Testimony on Nuclear-Free Bellingham Resolution

Testimony on Nuclear-Free Bellingham Resolution      January 29, 2024

by Nicholas Mele

Good evening, my name is Nicholas Mele and I spent most of three decades as a U.S. Foreign Service officer. At times, I held security clearances which gave me access to highly secret information about our nuclear weapons. Currently, I am an adviser on nuclear issues to Pax Christi USA, a faith-based movement dedicated to nonviolence and reconciliation. I also serve on the nuclear disarmament committee of Pax Christi International, which includes roughly 100 member organizations from countries around the world. Why should our city, or any city, pass a resolution on nuclear policy? The national government of this country pays lip service to nuclear disarmament but last year spent about 40 billion dollars on developing, maintaining, and deploying nuclear weapons.

According to the National Priorities Project, the nuclear weapons tax burden on Bellingham totals 6.47 million dollars, money the could be spent on education, healthcare, housing, infrastructure and/or sustainable energy. Over and above the financial burden of nuclear weapons, there is the threat of them. Last week the Union of Concerned Scientists updated its Doomsday Clock, a graphic measure of how close we are to destroying human civilization. It is ninety seconds to Doomsday according to leading scientists and policy makers. That threat of total destruction ought to motivate our leaders to take action, but they are busy with political posturing and election campaigning. We the people need to grab their attention and give them saner priorities.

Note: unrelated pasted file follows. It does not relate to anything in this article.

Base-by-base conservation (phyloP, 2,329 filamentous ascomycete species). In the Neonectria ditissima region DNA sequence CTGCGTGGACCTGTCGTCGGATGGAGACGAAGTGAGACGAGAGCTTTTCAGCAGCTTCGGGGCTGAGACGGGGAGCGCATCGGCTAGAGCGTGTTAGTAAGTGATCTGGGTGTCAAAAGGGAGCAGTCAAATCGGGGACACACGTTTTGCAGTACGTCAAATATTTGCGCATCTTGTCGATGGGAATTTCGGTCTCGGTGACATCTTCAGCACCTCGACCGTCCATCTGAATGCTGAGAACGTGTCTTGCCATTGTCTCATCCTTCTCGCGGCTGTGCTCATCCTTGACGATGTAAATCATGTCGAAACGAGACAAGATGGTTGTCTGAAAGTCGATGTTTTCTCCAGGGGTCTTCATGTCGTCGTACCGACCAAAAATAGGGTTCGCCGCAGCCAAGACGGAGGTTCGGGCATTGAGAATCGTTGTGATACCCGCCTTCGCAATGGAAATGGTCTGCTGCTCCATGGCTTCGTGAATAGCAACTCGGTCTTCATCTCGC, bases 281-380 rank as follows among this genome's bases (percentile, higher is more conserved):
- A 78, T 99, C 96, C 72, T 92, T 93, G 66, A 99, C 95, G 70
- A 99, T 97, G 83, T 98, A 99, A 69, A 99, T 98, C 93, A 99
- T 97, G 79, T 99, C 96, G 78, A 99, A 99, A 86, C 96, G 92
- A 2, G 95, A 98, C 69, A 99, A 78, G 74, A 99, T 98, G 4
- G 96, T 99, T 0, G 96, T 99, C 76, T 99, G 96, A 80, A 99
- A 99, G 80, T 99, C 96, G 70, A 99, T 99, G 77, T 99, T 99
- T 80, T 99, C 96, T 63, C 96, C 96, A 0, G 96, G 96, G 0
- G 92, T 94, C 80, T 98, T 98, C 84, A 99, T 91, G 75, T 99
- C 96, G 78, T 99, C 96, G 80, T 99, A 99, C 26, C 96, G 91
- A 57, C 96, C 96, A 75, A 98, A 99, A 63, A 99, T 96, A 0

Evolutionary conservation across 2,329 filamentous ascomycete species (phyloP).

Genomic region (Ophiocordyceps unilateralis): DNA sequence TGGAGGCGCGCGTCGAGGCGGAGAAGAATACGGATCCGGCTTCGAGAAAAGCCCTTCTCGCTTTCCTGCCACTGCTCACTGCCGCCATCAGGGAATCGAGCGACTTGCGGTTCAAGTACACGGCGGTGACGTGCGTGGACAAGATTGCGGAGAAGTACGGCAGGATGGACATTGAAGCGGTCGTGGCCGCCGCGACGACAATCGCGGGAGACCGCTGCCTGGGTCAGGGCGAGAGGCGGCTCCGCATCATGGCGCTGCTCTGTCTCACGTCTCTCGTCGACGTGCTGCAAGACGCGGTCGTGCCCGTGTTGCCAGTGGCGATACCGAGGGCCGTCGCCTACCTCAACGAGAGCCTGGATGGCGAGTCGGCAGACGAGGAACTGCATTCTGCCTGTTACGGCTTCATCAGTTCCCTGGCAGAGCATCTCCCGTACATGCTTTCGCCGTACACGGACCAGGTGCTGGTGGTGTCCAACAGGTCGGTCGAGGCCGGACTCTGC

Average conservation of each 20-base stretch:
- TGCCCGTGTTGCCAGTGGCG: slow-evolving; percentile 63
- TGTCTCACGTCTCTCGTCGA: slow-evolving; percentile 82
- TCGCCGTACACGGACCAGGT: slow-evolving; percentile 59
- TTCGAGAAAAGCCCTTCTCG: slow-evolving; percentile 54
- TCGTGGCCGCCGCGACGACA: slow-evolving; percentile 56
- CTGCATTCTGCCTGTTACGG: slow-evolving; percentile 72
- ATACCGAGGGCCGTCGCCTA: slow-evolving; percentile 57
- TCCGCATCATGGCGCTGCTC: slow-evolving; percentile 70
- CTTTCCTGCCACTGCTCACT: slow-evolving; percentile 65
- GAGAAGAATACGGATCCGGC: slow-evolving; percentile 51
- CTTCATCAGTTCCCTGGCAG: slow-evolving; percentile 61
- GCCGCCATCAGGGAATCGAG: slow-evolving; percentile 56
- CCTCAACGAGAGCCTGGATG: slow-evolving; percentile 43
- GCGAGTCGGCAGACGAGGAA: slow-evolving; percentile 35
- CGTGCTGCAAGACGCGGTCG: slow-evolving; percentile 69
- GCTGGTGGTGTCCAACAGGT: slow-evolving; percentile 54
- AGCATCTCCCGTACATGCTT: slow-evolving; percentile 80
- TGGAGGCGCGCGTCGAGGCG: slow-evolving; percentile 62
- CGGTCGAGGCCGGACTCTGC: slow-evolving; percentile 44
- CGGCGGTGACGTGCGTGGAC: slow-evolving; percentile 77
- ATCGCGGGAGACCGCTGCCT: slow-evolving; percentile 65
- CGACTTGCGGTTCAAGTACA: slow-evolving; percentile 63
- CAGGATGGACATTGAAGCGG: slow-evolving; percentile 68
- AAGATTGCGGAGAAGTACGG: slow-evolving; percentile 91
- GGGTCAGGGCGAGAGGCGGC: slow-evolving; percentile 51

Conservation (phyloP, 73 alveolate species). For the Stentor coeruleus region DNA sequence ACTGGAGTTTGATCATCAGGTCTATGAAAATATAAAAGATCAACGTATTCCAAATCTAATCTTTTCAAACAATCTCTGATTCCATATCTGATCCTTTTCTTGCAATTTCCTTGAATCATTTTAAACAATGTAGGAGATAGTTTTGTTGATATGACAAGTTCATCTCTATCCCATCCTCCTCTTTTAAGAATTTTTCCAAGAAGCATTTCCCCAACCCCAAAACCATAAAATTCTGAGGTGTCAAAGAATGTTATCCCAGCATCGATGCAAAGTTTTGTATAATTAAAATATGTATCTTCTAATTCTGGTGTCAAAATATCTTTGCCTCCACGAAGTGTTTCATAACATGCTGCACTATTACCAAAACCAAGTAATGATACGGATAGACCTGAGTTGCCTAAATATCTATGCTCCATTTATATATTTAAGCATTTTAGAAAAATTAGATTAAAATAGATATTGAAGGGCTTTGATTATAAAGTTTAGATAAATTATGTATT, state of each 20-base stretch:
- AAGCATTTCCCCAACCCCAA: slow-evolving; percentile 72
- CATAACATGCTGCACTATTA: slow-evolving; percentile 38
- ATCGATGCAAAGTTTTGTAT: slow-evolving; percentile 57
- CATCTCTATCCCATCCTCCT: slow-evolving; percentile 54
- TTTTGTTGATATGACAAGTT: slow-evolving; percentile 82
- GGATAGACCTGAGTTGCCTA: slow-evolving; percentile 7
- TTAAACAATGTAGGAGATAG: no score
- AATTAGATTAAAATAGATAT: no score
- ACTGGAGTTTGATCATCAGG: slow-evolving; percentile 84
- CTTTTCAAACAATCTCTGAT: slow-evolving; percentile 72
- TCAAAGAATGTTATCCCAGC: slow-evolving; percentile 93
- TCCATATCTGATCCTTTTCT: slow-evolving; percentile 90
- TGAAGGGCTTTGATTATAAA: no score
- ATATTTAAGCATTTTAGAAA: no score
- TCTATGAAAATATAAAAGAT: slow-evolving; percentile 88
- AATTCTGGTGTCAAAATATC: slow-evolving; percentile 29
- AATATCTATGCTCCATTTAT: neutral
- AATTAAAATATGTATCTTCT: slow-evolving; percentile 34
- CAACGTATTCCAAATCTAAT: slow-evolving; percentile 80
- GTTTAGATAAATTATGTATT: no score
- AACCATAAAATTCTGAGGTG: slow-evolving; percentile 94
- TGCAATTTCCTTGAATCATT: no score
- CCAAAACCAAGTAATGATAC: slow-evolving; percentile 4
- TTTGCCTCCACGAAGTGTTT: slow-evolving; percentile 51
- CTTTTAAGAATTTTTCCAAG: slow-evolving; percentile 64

We must generate a grassroots movement for nuclear disarmament, like the mass movement which inspired Ronald Reagan to negotiate the largest reductions in nuclear warheads ever 40-some years ago. One way to create the movement is to make known the cost and the potential destruction of our fascination with nuclear weapons.

Beyond taking a public stand against nuclear destruction with this resolution, I also ask that the Council disinvest the city government from any financial institutions and corporations which invest in nuclear weapons. The information on those financial institutions and other businesses that invest in nuclear weapons can be found at the website of Don’t Bank on the Bomb, A complete list of investors and companies is updated and available on their website:

[ URL https://www.dontbankonthebomb.com/investors ]

On the positive side, there are some actions we can ask the federal government and national security establishment to take to reduce risks of nuclear war. One is to begin taking steps to acknowledge the Treaty to Prohibit Nuclear Weapons, which became international law three years ago only last week. There are provisions of the treaty which the U.S. can implement almost immediately, especially compensating victims of our nuclear programs, victims like the Hanford downwinders and Marshall Islanders, which impact our community.

In closing, I urge the City of Bellingham to join the 76 other local governments across the country which have passed versions of this resolution. Our future depends on it.